Amazon is acquiring the organic grocery enterprise Whole Foods in a 13.7 billion dollar cash deal. Pending approval from shareholders and board members, this “powerful combination of online e-commerce expertise that Amazon possesses and the organic grocery brick and mortar of Whole Foods” has already shaken up the already struggling grocery industry. As of last Thursday, Walmart, Kroger, Costco, and other grocery powerhouses’ stocks have dropped.

This purchase is a strategic move for both companies. Amazon has been trying to crack the code on groceries for a while now. Amazon learned quickly from the failure of their experimental grocery delivery program AmazonFresh that the grocery market may be more challenging than they anticipated.

But Whole Foods has it down. Praised for their high wages and responsible sourcing of products, Whole Foods has already established a good reputation for itself. According to NPD Group, 24% of millennials have bought something from Whole Foods in the last year. Whole Foods’ prepared meals and in-house dining have captured the essence of convenience many modern shoppers are looking for.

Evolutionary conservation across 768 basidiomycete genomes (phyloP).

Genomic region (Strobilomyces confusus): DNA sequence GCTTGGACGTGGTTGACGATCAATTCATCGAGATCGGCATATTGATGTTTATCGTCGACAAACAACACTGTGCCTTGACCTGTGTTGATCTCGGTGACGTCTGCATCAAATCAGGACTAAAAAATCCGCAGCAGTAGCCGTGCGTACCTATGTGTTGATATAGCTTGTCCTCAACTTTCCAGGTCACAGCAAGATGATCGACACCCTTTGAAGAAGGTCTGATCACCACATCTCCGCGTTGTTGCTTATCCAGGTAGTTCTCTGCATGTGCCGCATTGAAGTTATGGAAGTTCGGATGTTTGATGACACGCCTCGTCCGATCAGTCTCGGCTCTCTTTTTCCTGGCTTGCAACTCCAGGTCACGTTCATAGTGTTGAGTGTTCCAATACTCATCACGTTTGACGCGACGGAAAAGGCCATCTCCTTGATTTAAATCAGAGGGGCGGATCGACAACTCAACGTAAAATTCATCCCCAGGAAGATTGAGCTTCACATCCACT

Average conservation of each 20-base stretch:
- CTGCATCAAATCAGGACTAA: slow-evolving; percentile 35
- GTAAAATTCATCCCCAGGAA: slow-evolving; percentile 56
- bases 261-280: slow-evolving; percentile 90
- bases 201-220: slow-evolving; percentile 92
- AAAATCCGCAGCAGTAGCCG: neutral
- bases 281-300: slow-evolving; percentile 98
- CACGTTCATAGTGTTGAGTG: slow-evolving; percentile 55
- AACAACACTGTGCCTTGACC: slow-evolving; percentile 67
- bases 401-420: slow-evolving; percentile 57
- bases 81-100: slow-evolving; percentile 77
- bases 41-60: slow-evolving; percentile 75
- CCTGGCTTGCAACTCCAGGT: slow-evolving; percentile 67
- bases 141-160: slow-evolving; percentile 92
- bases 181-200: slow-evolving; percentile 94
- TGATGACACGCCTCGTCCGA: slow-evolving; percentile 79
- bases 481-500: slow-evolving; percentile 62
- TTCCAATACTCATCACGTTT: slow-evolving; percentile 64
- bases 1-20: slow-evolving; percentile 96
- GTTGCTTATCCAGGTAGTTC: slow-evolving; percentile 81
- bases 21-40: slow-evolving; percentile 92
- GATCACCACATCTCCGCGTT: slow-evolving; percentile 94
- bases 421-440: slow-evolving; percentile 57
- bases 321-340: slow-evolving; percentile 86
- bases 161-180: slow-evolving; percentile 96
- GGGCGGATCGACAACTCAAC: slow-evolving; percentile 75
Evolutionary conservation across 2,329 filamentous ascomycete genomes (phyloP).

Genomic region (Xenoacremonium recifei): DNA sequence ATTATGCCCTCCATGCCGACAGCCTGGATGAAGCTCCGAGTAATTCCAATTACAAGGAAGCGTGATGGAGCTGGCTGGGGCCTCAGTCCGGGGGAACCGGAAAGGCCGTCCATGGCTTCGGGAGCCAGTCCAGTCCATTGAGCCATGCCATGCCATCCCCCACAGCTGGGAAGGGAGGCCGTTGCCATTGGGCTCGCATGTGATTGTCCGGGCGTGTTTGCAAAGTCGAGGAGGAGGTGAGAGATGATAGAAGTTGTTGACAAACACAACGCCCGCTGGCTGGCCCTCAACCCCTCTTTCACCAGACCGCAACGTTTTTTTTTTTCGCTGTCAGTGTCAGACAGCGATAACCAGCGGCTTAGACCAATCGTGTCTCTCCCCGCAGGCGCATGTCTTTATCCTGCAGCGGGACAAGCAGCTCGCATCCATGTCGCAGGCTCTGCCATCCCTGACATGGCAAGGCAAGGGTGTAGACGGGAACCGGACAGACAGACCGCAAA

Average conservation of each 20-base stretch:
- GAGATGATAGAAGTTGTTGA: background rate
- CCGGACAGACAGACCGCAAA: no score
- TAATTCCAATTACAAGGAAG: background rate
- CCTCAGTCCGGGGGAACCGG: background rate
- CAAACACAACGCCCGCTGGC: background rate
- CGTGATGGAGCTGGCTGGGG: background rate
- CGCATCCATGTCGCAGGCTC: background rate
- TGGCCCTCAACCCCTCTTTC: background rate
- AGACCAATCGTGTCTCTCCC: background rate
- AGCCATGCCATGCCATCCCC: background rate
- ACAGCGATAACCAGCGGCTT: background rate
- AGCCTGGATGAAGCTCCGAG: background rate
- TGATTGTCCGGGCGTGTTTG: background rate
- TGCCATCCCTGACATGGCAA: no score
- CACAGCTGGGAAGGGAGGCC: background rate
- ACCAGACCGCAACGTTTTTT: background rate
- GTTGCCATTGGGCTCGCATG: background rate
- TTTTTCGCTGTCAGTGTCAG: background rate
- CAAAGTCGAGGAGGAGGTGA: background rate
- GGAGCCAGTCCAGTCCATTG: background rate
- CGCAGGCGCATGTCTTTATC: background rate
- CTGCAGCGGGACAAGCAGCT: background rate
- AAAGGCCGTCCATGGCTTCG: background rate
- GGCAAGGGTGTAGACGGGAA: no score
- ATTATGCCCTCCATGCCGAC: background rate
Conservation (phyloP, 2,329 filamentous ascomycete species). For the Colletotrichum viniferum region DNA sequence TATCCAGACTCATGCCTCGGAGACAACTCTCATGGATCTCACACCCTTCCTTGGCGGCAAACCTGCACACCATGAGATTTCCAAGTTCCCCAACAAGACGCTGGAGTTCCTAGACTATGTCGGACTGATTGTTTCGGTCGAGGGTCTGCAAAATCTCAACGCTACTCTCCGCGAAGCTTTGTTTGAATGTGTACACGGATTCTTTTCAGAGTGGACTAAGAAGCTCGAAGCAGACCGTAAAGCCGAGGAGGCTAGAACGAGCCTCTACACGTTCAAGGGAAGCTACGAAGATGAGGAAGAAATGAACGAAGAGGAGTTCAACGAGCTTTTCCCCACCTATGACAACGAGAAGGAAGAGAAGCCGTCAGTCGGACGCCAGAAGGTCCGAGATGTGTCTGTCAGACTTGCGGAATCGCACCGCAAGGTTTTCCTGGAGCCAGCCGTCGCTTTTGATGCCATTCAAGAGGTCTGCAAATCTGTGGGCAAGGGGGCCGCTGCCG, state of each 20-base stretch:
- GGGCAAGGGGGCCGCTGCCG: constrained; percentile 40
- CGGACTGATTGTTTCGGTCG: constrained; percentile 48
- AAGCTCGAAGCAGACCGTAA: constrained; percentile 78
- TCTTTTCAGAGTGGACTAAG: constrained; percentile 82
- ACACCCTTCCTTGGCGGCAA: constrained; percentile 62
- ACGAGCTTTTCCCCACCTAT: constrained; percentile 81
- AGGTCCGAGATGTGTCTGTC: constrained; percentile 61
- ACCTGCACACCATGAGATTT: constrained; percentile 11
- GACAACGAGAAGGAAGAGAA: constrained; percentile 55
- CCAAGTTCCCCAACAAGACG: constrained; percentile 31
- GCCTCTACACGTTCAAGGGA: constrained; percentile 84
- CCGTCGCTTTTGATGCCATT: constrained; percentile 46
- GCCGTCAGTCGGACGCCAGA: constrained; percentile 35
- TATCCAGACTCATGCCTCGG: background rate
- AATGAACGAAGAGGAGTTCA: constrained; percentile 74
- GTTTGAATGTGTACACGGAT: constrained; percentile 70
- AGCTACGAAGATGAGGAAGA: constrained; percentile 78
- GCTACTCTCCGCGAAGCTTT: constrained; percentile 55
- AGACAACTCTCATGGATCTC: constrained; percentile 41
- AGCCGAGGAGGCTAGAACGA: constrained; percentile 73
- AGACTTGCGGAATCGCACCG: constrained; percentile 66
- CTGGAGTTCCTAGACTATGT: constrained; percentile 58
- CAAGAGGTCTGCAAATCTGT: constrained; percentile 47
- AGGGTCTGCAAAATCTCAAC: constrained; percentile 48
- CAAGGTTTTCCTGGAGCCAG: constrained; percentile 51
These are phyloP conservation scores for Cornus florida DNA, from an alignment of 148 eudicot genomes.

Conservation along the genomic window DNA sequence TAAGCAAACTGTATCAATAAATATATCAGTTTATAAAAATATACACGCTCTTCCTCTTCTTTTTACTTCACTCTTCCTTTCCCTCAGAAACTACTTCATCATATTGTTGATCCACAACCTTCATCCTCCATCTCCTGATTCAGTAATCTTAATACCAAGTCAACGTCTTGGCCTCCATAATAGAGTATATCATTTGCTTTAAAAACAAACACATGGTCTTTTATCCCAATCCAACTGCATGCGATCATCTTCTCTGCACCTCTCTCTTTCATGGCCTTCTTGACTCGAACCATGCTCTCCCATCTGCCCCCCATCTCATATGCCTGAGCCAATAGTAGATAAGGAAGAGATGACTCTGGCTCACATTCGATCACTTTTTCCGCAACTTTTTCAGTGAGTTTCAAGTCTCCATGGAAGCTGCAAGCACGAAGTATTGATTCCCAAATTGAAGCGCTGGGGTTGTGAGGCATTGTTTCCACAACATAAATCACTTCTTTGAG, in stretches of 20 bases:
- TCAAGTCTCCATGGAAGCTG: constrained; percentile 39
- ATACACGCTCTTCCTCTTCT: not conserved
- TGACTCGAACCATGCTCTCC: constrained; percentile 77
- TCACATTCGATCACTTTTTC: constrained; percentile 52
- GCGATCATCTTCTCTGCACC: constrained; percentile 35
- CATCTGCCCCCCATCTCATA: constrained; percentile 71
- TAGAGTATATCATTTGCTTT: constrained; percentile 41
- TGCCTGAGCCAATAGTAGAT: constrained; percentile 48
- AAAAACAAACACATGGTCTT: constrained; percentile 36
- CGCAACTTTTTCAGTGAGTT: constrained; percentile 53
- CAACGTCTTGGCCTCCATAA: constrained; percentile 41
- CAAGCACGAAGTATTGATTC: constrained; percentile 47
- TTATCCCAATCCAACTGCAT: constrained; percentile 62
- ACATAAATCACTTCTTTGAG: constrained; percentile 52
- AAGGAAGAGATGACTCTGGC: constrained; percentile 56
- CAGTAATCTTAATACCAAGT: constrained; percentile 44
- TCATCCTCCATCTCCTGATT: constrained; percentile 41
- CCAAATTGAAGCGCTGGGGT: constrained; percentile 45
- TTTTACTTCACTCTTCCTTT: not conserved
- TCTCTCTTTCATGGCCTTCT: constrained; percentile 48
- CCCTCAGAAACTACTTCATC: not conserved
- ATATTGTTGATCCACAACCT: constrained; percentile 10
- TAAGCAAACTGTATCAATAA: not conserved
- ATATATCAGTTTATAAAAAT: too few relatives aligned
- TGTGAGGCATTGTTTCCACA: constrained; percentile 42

But Whole Foods’ Achilles heel is their prices. The grocery chain is notorious for being spendy, which alienates a significant portion of consumers. And with competitors like Walmart ramping up their organic and local options, it’s likely that Whole Foods will start losing business if they can’t get their costs under control.

Fortunately for Whole Foods, offering the lowest price possible is Amazon’s specialty. But there are other factors that make this a great deal for Amazon.

For one, Whole Foods has already successfully blended the grocery and restaurant experience with their prepared foods and dine-in options. In the restaurant sector, digital orders have seen a 45% increase over the last two years. Strategically, digital retail is where Amazon excels. Last year, 1/3 of all U.S. online retail was conducted through Amazon. Amazon could steer Whole Foods in an online retail direction with greater success for both of their bottom lines.

In the next ten years, we could see Whole Foods brick and mortar stores becoming distribution centers for sales, and we could see an increase in experiential grocery shopping at every Whole Foods. The sky is the limit with these two companies combining forces.